Google Search has been testing the idea of placing Websites higher in search rankings when they use strong HTTPS encryption by default. The idea, according to Google, is that by encouraging the use of those sites, it will help to make the Internet a safer place.
The HTTPS experiments were announced by Google webmaster trends analysts Zineb Ait Bahajji and Gary Illyes in a recent post on the Google Webmaster Central Blog.
"Security is a top priority for Google," wrote Bahajji and Illyes. "We invest a lot in making sure that our services use industry-leading security, like strong HTTPS encryption by default. That means that people using Search, Gmail and Google Drive, for example, automatically have a secure connection to Google."
Earlier this summer at its annual Google I/O Developers Conference, the company called for efforts to use "HTTPS everywhere" on the Web, they wrote, to help make the Internet safer for users. In addition, more and more Webmasters are adopting HTTPS (also known as HTTP over Transport Layer Security, or TLS) on their Websites, they added.
"For these reasons, over the past few months we've been running tests taking into account whether sites use secure, encrypted connections as a signal in our search ranking algorithms," they wrote. "We've seen positive results, so we're starting to use HTTPS as a ranking signal. For now, it's only a very lightweight signal—affecting fewer than 1 percent of global queries, and carrying less weight than other signals such as high-quality content—while we give Webmasters time to switch to HTTPS."
That could change in the future, they wrote, if Google decides to expand the use of the HTTPS signal more broadly for ranking sites. The company would like to encourage all Website operators to switch from HTTP to HTTPS to keep everyone safe on the Web, they wrote.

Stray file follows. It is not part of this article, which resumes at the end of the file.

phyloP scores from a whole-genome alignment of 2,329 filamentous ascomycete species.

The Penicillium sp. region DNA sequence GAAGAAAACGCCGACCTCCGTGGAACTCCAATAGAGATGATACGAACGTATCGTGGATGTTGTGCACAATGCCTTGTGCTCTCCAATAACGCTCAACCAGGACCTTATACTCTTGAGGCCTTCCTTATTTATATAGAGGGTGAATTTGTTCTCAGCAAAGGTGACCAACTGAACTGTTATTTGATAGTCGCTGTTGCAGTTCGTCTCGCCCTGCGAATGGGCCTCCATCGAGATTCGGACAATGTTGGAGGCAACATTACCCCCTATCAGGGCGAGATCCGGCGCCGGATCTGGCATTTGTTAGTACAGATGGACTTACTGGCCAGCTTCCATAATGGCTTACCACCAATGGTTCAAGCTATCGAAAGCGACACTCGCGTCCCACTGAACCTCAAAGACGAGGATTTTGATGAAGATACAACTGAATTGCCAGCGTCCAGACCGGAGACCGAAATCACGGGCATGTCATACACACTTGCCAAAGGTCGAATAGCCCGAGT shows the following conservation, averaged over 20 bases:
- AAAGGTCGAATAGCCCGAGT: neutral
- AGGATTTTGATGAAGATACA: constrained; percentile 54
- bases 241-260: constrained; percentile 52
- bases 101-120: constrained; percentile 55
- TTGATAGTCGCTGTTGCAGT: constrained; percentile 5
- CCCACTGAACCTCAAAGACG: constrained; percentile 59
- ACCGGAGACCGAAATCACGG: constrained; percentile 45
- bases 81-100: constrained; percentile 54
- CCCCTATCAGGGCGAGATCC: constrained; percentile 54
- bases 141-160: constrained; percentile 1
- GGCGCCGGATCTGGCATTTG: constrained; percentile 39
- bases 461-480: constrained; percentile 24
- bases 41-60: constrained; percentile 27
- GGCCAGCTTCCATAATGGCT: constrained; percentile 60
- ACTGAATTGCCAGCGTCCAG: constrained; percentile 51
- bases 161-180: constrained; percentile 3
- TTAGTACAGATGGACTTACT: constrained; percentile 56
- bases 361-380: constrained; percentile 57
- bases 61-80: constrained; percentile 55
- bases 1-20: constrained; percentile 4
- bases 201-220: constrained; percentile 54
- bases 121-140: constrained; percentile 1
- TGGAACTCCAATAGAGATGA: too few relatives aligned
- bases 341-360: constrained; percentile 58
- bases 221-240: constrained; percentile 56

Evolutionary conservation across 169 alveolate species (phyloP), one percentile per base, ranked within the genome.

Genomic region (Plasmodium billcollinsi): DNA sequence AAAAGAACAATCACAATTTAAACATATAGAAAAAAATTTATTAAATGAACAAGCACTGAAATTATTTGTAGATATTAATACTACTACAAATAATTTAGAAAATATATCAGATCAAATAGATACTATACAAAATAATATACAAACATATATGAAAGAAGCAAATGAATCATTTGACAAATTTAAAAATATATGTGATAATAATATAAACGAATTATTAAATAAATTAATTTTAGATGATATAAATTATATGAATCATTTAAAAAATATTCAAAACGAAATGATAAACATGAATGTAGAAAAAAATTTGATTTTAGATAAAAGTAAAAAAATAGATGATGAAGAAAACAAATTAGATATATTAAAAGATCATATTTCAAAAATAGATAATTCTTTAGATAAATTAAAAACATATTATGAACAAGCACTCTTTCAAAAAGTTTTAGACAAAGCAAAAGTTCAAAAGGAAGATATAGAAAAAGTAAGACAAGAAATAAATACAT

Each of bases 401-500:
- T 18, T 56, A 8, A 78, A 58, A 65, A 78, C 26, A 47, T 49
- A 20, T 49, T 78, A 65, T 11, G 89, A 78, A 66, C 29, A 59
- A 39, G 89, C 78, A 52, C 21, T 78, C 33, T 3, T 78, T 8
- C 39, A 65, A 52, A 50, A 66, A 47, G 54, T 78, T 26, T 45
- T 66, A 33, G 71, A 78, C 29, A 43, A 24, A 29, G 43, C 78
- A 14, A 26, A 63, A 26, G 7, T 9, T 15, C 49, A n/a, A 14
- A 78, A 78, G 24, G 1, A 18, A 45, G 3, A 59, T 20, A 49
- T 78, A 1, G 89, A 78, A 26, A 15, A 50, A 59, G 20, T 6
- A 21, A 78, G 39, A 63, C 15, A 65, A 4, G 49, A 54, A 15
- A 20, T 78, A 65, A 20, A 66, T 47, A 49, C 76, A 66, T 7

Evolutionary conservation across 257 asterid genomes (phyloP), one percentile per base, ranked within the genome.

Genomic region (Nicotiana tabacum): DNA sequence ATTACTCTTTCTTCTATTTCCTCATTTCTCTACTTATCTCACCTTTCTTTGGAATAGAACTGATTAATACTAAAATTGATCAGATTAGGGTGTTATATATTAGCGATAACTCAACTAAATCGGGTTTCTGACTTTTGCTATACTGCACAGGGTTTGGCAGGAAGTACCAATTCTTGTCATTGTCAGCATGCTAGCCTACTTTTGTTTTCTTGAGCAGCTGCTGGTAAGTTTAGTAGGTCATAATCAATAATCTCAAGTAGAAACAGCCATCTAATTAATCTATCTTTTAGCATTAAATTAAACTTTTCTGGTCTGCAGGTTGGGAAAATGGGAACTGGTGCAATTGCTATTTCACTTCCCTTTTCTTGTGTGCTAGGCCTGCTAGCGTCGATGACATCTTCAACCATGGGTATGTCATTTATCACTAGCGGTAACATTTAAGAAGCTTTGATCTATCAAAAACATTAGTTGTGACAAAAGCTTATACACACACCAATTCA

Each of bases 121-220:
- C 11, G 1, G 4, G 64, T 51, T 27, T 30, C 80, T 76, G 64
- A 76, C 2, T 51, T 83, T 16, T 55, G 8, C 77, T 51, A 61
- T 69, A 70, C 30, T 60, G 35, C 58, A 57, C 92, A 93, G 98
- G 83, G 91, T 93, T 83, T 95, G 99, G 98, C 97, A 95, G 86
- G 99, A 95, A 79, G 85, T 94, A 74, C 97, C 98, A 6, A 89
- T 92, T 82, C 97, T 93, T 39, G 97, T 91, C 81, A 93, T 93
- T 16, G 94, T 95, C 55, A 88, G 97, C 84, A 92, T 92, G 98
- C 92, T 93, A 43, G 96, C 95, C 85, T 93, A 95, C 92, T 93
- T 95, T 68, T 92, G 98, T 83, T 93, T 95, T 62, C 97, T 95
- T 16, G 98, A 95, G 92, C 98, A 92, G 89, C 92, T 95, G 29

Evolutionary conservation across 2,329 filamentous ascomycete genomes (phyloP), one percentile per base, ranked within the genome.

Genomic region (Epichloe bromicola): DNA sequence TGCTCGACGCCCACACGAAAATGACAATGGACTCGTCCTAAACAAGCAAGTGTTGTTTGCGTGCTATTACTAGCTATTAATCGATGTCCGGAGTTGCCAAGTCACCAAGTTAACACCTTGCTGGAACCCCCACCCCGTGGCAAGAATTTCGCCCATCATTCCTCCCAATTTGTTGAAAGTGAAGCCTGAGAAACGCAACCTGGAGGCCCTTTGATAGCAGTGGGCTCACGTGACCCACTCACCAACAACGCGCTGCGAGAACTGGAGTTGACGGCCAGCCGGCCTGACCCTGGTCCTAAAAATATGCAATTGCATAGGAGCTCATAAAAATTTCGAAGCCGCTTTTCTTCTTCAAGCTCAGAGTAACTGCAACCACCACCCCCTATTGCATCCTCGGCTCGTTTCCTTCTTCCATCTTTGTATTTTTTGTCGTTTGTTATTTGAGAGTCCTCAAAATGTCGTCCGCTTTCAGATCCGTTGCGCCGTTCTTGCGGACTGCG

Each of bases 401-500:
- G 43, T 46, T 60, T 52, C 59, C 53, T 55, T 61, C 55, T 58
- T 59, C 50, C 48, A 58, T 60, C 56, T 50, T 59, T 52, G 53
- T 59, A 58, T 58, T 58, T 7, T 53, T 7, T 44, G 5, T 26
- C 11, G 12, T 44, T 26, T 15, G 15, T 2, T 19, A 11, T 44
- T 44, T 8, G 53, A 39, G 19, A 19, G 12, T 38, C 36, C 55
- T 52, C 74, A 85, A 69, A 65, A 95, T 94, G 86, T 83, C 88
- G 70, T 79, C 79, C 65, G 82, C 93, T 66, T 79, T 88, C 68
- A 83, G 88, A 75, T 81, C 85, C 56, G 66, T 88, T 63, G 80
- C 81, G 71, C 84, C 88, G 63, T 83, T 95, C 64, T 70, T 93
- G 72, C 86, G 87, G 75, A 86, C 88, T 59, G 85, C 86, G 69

As part of its efforts to encourage the use of HTTPS for sites, Google will publish detailed best practices for the strategy in the coming weeks to help make TLS adoption easier, wrote Bahajji and Illyes.
Among the steps Website owners will have to take are deciding what kinds of certificates they need, whether they are single, multi-domain or wildcard certificates, while also ensuring they use 2048-bit key certificates, they wrote. Site owners will also be encouraged to use relative URLs for resources that reside on the same secure domain, while using protocol relative URLs for all other domains.
Site owners should also set up their HTTPS sites so they don't block crawling using robots.txt, and they should also allow indexing of their site pages by search engines where possible. Avoid the no index robots meta tag, they added.
"If your Website is already serving on HTTPS, you can test its security level and configuration with the Qualys Lab tool," wrote Bahajji and Illyes. "If you are concerned about TLS and your site's performance, have a look at "Is TLS fast yet?" And of course, if you have any questions or concerns, please feel free to post in our Webmaster Help Forums."